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August 2018  Volume 16, Number 8        

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Most Employees Don't Feel Financially Prepared for Retirement

Although the U.S. economy is strong and the stock market continues to rise, most employees are worried about the future.

Purchasing Power, a specialty e-retailer for organizations, reports that 87 percent of full-time employees or their spouses are stressed about their finances — with insufficient retirement savings near the top of the list. MassMutual, a mutual life insurance company, found similar results. Its surveys reveal about 72 percent of employees agree they haven't saved enough for retirement.

When you consider that the National Institute on Aging estimates the average 65-year-old man who retires will need at least enough money saved to last 17 years; and the average woman will need 20 years' worth of savings, it's obvious how important it is for employees to plan for their retirement seriously and early.

You, as an employer, can help your employees avoid retirement saving mistakes and get on the right track. Here are a few things you can do.

Employee Problem: Saving too little.

Employer Solution: An employer-sponsored 401(k) is a great way for employees to save. An employee's contributions are automatically deducted from their paycheck (what they don't see, often isn't missed). Plus, if you match an employee's contributions up to a certain amount, their retirement savings increase even more quickly.

Some employers automatically enroll their employees into a 401(k) to ensure that they are saving for retirement. For instance, employers could deduct three percent of an employee's income the first year and then step it up by a set percentage the following years. The Pension Protection Act of 2006 requires employers to apply the deduction uniformly to all employees covered by the plan and the deduction must not exceed 10 percent of an employee's salary. Employees have the option to opt out.

Employee Problem: Poor investment decisions.

Employer Solution: An employer can arrange for employees to meet regularly with a financial advisor who can ensure that the employees have a diversified portfolio. The advisor can help an employee set their financial goals and recommend specific steps.

It's easy for some employees to focus on maximizing their returns — particularly if they're trying to catch up on savings. It's better for employees to spread their investments over a variety of funds — such as index, balanced, equity and global — for a combined, lower level of risk.

Employee Problem: Forgetting about taxes.

Employer Solution: Again, this is an issue where a financial advisor's advice can come in handy. Some retirees have a higher tax rate when they retire. Fortunately, there are ways to minimize taxes. One option is to invest in Roth accounts. With a Roth IRA, an employee pays taxes when they contribute, but can withdraw money tax free once they retire.

Also, distributions from taxable retirement accounts can be timed to when the employee has the lowest income, and therefore the lowest taxes.

Employee Problem: Saving sick leave days to pay for retirement.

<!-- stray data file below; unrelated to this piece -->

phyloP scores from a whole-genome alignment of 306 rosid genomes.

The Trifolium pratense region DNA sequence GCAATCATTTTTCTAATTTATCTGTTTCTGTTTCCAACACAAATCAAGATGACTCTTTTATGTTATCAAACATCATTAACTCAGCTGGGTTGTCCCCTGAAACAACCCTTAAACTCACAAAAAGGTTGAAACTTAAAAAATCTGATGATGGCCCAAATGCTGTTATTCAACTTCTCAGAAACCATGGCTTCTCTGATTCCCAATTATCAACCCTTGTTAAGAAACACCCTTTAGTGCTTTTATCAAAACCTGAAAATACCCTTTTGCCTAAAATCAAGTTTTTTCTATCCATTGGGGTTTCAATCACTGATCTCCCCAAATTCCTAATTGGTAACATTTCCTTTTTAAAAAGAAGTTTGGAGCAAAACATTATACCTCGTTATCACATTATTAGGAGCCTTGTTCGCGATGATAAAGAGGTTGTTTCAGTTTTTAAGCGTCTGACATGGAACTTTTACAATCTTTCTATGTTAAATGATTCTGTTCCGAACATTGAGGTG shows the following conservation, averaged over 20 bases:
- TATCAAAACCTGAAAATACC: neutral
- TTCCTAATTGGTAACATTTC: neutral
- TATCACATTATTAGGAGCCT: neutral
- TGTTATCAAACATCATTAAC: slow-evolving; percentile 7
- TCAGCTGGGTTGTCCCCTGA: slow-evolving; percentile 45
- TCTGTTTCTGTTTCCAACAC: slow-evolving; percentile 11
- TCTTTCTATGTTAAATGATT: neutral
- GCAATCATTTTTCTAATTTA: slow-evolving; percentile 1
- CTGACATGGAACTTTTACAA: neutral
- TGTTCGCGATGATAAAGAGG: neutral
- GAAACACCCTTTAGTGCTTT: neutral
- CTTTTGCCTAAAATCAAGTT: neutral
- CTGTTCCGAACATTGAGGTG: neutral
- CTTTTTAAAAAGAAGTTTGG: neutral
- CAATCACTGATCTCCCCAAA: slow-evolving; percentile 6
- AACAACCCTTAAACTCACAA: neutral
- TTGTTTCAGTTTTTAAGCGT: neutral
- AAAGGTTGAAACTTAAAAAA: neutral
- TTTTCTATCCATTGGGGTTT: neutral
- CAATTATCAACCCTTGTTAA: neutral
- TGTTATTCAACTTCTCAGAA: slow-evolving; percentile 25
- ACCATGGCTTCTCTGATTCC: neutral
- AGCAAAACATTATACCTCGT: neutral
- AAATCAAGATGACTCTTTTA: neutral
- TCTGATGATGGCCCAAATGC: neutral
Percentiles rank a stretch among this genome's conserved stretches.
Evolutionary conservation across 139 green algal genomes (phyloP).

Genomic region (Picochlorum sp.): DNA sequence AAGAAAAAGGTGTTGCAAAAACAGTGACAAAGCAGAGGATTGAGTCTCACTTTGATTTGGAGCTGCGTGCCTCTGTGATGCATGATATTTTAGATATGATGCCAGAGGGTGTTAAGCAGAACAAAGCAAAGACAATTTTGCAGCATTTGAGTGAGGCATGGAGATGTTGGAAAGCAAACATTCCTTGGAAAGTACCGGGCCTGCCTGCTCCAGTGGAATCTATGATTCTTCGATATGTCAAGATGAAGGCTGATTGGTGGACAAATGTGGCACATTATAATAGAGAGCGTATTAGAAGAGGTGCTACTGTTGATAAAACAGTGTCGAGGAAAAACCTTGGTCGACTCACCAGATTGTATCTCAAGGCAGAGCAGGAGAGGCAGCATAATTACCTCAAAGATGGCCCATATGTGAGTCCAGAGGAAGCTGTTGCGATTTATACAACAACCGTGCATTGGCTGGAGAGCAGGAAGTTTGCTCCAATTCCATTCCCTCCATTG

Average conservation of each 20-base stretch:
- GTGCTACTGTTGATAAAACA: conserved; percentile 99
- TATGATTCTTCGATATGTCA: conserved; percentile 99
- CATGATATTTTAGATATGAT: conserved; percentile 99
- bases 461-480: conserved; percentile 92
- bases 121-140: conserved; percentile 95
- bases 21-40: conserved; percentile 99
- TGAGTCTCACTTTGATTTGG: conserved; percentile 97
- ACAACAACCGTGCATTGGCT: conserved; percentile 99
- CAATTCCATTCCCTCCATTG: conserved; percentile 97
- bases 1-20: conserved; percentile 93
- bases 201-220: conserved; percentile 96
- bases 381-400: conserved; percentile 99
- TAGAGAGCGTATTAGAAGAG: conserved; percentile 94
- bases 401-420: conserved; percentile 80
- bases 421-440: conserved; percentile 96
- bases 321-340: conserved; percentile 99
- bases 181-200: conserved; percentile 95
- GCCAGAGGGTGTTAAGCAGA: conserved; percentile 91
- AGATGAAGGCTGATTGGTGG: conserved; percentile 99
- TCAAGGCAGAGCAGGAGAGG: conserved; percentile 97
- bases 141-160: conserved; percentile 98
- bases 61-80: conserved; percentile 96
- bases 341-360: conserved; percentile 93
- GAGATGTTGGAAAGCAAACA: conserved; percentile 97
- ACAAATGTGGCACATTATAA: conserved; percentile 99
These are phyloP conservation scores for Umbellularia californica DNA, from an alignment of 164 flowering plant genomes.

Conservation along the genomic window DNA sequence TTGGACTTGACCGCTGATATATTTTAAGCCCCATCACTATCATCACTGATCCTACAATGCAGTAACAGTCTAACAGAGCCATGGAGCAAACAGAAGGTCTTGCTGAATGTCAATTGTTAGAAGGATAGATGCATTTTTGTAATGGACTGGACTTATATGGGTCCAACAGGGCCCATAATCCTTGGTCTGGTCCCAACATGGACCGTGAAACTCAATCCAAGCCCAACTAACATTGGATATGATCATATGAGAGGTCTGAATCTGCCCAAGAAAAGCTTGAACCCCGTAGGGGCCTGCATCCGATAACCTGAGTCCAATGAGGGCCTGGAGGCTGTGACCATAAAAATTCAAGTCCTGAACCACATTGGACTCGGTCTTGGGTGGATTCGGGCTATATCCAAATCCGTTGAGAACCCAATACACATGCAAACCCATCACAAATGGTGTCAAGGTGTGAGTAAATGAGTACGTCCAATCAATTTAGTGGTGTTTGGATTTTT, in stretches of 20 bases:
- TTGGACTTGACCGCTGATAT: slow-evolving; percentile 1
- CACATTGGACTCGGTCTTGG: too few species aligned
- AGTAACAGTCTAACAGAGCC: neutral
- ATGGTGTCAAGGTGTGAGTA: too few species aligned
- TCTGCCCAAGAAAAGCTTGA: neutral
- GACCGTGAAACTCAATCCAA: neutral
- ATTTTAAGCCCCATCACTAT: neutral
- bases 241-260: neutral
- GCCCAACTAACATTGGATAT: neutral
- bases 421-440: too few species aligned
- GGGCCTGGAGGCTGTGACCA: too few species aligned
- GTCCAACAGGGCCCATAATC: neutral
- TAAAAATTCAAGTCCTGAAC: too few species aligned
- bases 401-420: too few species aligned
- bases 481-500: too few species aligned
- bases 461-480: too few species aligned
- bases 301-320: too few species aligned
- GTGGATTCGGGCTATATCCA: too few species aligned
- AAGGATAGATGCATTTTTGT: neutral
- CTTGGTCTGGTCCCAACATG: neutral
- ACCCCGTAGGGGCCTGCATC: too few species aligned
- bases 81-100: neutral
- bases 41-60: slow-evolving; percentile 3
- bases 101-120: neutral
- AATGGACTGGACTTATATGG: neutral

Employer Solution: Employers can limit how many sick days employees can accumulate or suggest other methods of payment besides cash.

An attorney for the city of New York received $21,779 after stockpiling 120 days of sick leave and 135 vacation days. He's not unusual. Many employees save unused days as a way to boost their retirement savings. Unfortunately, the Internal Revenue Service treats benefits as taxable income in some situations, even if the employee doesn't receive the benefit as cash.

As an alternative, an employer can set up an employer-sponsored health reimbursement account that allows participants to use the payout to pay for health insurance and other qualified medical expenses. Tax exempt organizations also can set up a tax deferred 403(b) investment plan and government agencies can set up a IRC Sec 401(a) and deposit the money there if the employee doesn't plan to use the money for health care.

Employee Problem: Taking money out of a 401(k) for current expenses.

Employer Solution: Employers can encourage employees who are under age 59½, and who use their retirement money for emergencies, to pay the money back within a specified time. If they don't, they will owe a 10 percent federal penalty tax, as well as regular income tax.

PwC (PricewaterhouseCoopers), a multinational professional services network, conducted a 2018 Employee Financial Wellness Survey and found that not having enough set aside for an unexpected expense is the number one cause of financial stress for employees.

If employees decide they must withdraw retirement money before their retirement age, they won't have to pay income tax if they return it within 60 days — and if they only do that type of rollover once a year.

Check with your broker, but you might be able to institute rules that limit what sources employees can withdraw from or not allow access at all until termination or until they reach a certain age. You also could treat a withdrawal as a loan. Employees would have up to five years to repay their loan amount and have even longer if it's used to purchase a principle residence.

To discuss ways to help your employees get better prepared for retirement, please contact us.

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In this issue:

This Just In ... What's Considered Medically Appropriate for Insurance To Be Expanded

Most Employees Don't Feel Financially Prepared for Retirement

How to Plan for Life's What-Ifs — with Long-Term Disability Insurance

Are Indemnity Health Insurance Plans Right for Your Company?

Gamification Comes to Health Care



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